Without going into to many of the mundane details, I'll just preface this by saying I spend a good deal of my workday troubleshooting technical problems. I recently started reading How Doctors Think, by Jerome Groopman, M.D. because it sounded interesting and at the time I put a hold on the book I was spending quite a bit of time hanging out where doctors, um, think. It turns out that much of what is in this book can be applied to my job.
"Observers have noted that, on average, physicians interrupt patients within eighteen seconds of when they begin telling their story."
I think I have been guilty of that a few times in the past. You can make some quick assumptions about what the problem is and where you need to turn to get the answers. Still, it doesn't hurt to let people finish their story; they may ultimately get to a key fact that you might have missed.
Seemingly unusual or atypical presentations often get short shrift. "Common things are common" is another cliché that was drilled into me during my training. Another echoing maxim on rounds: "when you hear hoofbeats, think about horses, not zebras."
He goes on to say that you shouldn't forget, there are times that you'll find a zebra.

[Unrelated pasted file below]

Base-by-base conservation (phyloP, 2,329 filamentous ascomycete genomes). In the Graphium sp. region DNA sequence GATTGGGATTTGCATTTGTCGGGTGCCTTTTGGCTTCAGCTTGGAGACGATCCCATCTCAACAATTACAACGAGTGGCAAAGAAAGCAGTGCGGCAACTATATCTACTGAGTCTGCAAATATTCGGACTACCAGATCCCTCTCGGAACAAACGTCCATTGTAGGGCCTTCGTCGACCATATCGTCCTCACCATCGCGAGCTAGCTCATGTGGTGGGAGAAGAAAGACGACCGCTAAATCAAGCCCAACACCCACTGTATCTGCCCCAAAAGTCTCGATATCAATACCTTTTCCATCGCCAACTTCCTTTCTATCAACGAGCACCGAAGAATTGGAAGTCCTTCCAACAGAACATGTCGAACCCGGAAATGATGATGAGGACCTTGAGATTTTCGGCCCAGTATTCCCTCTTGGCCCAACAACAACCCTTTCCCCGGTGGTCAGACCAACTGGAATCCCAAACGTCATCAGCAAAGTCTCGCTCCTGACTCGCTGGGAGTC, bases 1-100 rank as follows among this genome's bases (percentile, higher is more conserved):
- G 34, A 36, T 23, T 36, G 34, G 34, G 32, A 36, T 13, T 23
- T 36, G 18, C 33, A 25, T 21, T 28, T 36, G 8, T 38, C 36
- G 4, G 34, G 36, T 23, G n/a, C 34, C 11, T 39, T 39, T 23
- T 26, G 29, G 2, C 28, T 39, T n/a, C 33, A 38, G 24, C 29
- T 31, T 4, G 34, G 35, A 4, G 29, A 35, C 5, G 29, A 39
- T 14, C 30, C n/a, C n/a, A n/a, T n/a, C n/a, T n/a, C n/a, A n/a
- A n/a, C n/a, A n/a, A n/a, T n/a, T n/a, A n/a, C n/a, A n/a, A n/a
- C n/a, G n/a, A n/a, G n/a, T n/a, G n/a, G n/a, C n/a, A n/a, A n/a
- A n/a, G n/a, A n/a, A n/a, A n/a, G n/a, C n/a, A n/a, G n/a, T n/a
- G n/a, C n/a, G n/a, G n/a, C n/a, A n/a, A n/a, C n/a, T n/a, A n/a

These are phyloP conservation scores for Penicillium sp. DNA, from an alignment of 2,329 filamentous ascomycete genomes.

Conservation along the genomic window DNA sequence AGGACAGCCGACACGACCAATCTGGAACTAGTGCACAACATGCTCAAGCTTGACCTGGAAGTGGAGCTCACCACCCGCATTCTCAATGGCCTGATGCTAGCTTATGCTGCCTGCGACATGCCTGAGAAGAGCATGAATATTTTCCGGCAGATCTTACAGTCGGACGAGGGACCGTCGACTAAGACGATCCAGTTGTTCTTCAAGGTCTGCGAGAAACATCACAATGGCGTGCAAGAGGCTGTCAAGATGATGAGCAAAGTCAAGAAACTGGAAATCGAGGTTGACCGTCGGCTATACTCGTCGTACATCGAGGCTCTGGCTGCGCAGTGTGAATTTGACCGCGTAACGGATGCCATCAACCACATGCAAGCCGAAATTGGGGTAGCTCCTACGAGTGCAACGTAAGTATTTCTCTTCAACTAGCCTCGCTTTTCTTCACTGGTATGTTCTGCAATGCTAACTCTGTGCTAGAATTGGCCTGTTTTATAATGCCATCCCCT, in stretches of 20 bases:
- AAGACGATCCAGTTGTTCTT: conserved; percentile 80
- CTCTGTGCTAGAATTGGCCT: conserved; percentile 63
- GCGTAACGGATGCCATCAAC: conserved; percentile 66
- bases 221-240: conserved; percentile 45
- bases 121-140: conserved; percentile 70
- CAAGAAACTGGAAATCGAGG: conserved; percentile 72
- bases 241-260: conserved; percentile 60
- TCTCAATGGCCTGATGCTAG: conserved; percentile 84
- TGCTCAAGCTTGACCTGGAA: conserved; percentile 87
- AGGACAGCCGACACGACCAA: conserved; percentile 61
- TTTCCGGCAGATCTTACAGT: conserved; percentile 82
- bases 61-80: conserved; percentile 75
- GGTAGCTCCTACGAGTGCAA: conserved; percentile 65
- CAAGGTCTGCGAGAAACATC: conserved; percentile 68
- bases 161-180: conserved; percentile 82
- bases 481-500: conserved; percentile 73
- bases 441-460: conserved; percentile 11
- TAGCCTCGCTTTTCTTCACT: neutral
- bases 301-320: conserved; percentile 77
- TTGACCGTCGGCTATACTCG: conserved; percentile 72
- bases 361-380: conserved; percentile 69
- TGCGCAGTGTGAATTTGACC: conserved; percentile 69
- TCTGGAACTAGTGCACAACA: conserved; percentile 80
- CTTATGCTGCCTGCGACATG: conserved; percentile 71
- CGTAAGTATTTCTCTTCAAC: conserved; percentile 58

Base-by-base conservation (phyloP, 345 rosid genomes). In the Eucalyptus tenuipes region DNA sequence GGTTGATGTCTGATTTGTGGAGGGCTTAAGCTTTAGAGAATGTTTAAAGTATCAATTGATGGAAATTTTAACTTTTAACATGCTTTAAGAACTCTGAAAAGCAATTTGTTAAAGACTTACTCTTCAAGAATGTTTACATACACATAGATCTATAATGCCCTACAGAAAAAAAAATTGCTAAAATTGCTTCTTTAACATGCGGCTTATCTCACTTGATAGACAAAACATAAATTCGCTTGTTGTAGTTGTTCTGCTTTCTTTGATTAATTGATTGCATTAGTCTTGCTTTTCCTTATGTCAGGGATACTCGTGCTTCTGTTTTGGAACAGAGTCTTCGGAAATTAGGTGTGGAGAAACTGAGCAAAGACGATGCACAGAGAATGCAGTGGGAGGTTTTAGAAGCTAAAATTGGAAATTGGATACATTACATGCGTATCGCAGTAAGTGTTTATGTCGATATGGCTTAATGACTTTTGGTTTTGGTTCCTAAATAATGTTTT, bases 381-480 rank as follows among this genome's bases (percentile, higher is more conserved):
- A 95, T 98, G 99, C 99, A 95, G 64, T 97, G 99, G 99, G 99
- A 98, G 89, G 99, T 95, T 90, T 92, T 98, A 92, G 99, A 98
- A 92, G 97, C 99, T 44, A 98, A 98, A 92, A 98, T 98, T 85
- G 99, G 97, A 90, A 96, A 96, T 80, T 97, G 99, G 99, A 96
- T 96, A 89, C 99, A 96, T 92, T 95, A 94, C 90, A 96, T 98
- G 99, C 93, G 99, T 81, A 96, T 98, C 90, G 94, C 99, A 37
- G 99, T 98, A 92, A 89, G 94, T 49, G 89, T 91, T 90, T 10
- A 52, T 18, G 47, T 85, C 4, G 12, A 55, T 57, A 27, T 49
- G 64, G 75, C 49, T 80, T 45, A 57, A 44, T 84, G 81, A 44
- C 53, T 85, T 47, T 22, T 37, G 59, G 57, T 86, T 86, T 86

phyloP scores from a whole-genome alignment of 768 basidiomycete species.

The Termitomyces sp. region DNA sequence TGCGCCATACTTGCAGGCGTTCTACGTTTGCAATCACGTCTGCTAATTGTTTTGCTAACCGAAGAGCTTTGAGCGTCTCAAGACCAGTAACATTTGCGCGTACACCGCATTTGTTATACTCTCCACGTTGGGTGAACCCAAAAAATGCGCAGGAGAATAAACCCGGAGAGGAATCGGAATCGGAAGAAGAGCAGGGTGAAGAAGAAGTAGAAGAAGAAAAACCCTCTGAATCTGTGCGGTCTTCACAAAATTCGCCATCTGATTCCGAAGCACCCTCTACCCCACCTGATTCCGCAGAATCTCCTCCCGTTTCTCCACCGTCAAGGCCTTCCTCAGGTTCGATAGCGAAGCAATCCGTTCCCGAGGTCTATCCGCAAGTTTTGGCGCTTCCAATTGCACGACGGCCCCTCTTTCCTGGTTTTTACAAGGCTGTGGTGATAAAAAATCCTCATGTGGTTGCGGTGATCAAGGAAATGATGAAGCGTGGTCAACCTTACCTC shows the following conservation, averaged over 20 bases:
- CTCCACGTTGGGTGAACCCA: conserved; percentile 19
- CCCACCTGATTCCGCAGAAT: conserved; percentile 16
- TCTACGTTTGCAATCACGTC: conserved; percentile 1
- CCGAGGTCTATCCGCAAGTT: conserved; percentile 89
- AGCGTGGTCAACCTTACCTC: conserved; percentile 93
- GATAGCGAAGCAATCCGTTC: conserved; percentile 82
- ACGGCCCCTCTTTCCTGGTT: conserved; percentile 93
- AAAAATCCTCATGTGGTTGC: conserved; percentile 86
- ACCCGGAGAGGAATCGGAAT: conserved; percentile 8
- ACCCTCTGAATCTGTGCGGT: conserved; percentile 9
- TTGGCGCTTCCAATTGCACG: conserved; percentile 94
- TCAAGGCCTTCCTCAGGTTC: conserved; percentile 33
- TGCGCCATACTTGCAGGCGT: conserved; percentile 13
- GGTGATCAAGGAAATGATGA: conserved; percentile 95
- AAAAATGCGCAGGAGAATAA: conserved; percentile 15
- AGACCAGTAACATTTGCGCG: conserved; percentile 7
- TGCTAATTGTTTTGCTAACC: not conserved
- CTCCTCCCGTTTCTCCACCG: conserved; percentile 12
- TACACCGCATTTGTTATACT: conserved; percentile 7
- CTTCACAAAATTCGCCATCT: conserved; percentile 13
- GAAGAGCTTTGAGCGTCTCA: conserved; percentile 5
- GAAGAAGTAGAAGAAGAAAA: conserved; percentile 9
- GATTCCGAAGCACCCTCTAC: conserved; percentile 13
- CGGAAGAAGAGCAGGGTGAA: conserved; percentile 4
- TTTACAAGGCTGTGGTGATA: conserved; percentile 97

"Don't just do something, stand there," Dr. Linda Lewis, one of my mentors, once said when I was unsure of a diagnosis.
I love that quote. I see many cases were someone jumped the gun and did things that, ultimately, ruined my chances of figuring out what the initial problem was.
How Doctors Think is really more of a book for patients than for doctors. From the dust cover:
Groopman explores why doctors err and shows when and how then can -- with our help -- avoid snap judgments, embrace uncertainty, communicate effectively, and deploy other skills that can profoundly impact our health. ... How Doctors Think offers direct, intelligent questions patients can ask their doctors to help them get back on track.
Yep, I am really enjoying this book and have no compunctions recommending it.
Oh, and to the construction worker in the backhoe that I met yesterday: I tried to do as you suggested, but am unable to locate a phrenologist in my area. I appreciate your concern.